A lack of analytical thinking emerged as a significant predictor. Individuals who exhibited lower levels of analytical thinking and cognitive reflection were more inclined to endorse conspiracy theories. This relationship suggests that a less critical approach to information processing might predispose individuals to accept unverified or speculative ideas.
Additionally, existential motives played a substantial role. The belief in conspiracy theories was strongly related to feelings of powerlessness, existential threats, and a general sense of cynicism towards the world. These findings highlight that individuals who perceive the world as a more threatening and uncontrollable place are more susceptible to conspiratorial thinking. This connection could be understood as a psychological response to uncertainty and a chaotic environment, where conspiracy theories provide a sense of understanding and control.
The study also shed light on the role of social factors in conspiratorial ideation. Feelings of alienation and low self-esteem were linked to a higher likelihood of endorsing conspiracy theories. Additionally, a perception of outgroups as threatening and negative was strongly related to conspiratorial beliefs. These findings suggest that how individuals perceive their relationship with society and their social environment can influence their susceptibility to conspiracy theories.
Personological Correlates of Conspiracy Beliefs
The researchers also explored how conspiratorial ideation relates to personality traits, distinguishing between abnormal-range and normal-range traits. It found that conspiratorial ideation is strongly related to abnormal-range traits, such as schizotypy, paranoia, tendencies to have unusual experiences, trait psychoticism, and hostility. These traits are associated with impaired functioning and a negative perception of others and events.
On the other hand, normal-range personality traits (captured by the Big Five model) showed very small correlations with conspiratorial ideation. This indicates that while these general traits have some influence, they are not as pivotal in predicting belief in conspiracy theories as abnormal-range traits.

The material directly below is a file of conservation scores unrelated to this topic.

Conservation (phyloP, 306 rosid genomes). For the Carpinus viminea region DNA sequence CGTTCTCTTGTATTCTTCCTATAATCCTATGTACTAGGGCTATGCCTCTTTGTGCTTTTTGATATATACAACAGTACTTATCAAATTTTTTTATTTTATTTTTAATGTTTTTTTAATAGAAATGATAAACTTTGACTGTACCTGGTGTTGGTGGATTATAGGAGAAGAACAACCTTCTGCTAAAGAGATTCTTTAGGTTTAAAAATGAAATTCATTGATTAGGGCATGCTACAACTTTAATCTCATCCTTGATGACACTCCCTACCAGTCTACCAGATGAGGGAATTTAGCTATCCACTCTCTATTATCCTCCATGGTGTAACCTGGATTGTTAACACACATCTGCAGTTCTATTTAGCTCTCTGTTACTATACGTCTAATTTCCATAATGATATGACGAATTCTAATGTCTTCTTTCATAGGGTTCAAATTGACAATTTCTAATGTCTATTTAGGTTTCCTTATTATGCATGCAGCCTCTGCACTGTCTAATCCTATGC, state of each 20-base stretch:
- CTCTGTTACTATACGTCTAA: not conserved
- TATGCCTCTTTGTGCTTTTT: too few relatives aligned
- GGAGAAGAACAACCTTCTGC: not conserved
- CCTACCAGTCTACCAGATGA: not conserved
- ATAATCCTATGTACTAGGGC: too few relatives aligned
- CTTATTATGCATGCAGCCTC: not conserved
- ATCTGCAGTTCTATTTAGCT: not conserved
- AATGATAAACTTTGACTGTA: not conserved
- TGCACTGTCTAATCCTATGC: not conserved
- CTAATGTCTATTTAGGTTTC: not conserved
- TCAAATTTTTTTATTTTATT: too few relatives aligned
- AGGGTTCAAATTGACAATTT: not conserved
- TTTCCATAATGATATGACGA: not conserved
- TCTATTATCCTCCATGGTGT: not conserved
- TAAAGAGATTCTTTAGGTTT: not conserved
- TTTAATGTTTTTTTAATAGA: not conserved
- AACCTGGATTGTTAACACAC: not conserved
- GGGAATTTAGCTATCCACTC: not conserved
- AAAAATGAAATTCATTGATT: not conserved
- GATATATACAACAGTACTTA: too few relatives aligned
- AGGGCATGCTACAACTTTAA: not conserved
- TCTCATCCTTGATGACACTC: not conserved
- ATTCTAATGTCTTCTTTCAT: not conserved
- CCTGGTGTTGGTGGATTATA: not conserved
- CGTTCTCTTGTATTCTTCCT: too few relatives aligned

One interesting finding was the role of humility. Both general humility and intellectual humility were significant, negative correlates of conspiratorial ideation, particularly when measuring honesty–humility and comprehensive features of intellectual humility. This suggests that a lack of humility is a notable marker of conspiratorial thinking.
These findings highlight that conspiratorial ideation is more closely linked with psychopathology and certain personality disorders than with general personality functioning.
Strongest Predictors of Conspiracy Belief
But what emerged as the most important variables overall? “There are many psychological factors that predict conspiracy belief, but not all are equally strong predictors,” Bowes told PsyPost. “Three domains were the strongest predictors of conspiracy belief: tendencies to have odd beliefs and experiences, perceive threat and danger, and be antagonistic or feel that you are superior to others. These three domains included the strongest correlates of conspiracy belief, spanning existential, epistemic, and social motivations and needs.”
Despite its comprehensive nature, the study has limitations. Most of the research included was conducted in English-speaking, Western countries, raising questions about the applicability of the findings across different cultural contexts. Another significant limitation is the cross-sectional nature of the data, which hinders the ability to determine causality or the temporal order of the relationships observed.
“These findings are correlational – it’s still unclear whether the strongest correlates actually cause conspiracy belief,” Bowes explained. “Longitudinal, experimental, and developmental work is needed to address causes of conspiracy belief. The two strongest correlates of conspiracy belief fell under the domain of threat and danger, with social threat perception being the strongest positive predictor and trust being the strongest negative predictor. I think these variables will be particularly important to consider in future research.”
The study, “The Conspiratorial Mind: A Meta-Analytic Review of Motivational and Personological Correlates“, was authored by Shauna M. Bowes, Thomas H. Costello, and Arber Tasimi.